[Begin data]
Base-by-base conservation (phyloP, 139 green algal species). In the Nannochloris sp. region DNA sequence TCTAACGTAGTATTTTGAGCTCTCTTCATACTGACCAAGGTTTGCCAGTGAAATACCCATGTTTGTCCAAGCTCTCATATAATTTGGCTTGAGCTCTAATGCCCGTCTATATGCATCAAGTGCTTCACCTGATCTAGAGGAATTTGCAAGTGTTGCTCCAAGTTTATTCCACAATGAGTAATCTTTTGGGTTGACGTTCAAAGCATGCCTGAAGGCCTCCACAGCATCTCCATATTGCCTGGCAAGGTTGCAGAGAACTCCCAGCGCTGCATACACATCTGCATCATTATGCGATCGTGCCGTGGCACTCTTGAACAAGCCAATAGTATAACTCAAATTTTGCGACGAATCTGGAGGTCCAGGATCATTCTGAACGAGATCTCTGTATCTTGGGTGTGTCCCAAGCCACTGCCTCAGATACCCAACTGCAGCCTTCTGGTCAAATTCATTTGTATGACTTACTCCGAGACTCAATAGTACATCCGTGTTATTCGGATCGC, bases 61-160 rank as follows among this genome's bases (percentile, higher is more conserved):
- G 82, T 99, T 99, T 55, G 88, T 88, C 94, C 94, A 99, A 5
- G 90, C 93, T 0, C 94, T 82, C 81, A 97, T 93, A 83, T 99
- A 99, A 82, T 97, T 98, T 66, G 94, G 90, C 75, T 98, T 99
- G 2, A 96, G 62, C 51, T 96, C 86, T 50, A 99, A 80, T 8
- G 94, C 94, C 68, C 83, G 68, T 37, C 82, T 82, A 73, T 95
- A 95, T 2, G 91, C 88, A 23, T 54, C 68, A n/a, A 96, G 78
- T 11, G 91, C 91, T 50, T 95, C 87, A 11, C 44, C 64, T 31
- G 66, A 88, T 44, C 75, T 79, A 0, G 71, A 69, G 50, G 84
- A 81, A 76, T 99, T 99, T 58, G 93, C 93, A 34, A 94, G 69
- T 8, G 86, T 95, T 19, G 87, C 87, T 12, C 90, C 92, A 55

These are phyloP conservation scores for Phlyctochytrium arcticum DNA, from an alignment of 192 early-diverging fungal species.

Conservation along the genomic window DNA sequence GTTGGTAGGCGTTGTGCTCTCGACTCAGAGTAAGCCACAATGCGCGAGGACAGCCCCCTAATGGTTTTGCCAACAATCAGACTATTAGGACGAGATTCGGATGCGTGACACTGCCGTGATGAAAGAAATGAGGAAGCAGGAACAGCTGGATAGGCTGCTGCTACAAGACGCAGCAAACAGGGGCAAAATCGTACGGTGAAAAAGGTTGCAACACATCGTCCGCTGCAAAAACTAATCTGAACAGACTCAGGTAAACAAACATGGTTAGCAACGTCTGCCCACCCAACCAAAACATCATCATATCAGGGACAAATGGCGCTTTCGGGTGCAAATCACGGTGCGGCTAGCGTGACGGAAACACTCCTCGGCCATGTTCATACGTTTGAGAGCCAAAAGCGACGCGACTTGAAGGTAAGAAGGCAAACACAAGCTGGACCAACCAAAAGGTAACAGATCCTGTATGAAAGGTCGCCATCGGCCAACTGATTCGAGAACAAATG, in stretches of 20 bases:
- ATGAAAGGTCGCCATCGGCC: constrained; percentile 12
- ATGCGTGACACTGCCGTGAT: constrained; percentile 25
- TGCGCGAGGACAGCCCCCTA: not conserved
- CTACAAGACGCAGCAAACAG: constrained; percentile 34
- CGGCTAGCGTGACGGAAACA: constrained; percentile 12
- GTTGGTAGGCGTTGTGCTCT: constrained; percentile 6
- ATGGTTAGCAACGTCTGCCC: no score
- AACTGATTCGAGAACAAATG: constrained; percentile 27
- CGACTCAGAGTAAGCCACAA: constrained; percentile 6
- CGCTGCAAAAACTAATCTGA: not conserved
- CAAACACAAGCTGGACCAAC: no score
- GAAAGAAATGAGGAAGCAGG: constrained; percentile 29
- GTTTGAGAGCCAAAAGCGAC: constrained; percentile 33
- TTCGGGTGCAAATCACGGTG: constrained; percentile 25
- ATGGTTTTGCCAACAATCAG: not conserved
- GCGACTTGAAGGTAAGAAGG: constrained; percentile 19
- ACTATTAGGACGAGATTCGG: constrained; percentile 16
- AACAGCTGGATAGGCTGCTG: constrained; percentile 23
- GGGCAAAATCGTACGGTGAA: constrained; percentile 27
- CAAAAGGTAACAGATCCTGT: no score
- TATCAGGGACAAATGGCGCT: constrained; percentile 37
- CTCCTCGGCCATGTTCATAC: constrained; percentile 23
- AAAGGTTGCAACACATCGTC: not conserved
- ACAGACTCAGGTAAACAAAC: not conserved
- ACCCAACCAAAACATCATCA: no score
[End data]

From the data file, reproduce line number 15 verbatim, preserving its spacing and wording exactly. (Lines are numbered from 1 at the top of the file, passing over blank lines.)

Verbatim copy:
- ATGCGTGACACTGCCGTGAT: constrained; percentile 25